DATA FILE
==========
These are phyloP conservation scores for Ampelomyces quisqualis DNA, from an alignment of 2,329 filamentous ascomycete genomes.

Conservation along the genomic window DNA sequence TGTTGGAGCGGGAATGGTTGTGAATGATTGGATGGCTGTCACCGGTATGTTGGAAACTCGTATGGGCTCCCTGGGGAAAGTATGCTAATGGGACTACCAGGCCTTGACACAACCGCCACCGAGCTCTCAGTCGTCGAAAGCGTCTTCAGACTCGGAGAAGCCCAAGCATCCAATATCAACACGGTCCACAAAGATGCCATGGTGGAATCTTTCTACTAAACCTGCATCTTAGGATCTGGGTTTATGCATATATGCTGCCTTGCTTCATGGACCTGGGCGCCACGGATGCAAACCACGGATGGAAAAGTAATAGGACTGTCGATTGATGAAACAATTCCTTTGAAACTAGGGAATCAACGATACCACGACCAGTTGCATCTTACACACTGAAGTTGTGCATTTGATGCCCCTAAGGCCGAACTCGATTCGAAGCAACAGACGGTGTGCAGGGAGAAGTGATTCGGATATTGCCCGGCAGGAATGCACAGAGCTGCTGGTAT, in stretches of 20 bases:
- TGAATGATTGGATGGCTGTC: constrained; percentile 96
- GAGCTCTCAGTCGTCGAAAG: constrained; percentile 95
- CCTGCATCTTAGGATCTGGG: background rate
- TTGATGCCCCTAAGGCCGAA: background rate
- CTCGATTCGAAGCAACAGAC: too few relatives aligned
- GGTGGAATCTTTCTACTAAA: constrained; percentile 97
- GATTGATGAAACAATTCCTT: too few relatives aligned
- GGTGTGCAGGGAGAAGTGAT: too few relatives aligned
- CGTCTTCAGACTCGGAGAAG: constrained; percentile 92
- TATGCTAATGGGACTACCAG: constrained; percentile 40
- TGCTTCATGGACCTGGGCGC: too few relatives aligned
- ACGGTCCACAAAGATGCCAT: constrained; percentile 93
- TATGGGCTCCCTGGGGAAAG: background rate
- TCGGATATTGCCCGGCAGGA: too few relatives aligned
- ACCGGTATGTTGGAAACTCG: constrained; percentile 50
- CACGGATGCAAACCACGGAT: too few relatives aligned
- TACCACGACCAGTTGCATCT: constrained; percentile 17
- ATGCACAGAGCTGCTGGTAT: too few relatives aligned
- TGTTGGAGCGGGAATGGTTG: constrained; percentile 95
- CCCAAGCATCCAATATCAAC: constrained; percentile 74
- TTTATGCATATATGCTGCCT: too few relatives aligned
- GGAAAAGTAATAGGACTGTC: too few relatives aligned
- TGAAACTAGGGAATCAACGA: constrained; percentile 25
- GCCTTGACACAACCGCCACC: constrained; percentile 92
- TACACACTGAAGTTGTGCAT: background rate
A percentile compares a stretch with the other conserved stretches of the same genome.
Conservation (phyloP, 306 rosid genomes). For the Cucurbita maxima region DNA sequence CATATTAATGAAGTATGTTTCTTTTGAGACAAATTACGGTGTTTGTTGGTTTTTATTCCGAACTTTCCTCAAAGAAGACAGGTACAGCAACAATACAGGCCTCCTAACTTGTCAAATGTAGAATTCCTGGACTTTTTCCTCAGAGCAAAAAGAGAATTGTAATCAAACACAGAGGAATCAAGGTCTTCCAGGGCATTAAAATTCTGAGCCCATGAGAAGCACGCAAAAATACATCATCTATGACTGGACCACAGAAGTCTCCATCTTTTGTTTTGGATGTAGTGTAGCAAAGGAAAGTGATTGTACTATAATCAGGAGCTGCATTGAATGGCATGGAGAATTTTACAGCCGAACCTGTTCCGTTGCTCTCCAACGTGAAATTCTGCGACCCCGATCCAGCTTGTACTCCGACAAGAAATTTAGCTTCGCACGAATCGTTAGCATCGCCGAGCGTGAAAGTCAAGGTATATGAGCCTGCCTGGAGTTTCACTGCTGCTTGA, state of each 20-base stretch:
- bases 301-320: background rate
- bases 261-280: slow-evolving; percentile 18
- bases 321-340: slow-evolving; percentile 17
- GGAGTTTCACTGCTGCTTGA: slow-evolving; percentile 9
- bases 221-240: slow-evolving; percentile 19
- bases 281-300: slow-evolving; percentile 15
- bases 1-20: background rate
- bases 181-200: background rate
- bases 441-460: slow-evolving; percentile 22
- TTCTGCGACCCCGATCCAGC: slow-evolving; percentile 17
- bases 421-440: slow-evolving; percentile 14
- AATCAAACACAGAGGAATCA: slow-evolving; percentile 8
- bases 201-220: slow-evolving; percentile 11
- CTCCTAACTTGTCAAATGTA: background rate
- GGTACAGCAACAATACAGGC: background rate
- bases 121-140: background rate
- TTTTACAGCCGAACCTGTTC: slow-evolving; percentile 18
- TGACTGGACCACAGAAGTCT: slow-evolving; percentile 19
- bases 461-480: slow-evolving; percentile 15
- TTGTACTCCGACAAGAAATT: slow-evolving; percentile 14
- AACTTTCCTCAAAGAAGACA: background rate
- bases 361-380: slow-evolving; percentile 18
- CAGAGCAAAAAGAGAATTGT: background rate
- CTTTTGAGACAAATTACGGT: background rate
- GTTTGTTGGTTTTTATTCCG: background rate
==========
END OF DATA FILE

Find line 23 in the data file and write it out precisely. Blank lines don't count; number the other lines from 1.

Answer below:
- TTTATGCATATATGCTGCCT: too few relatives aligned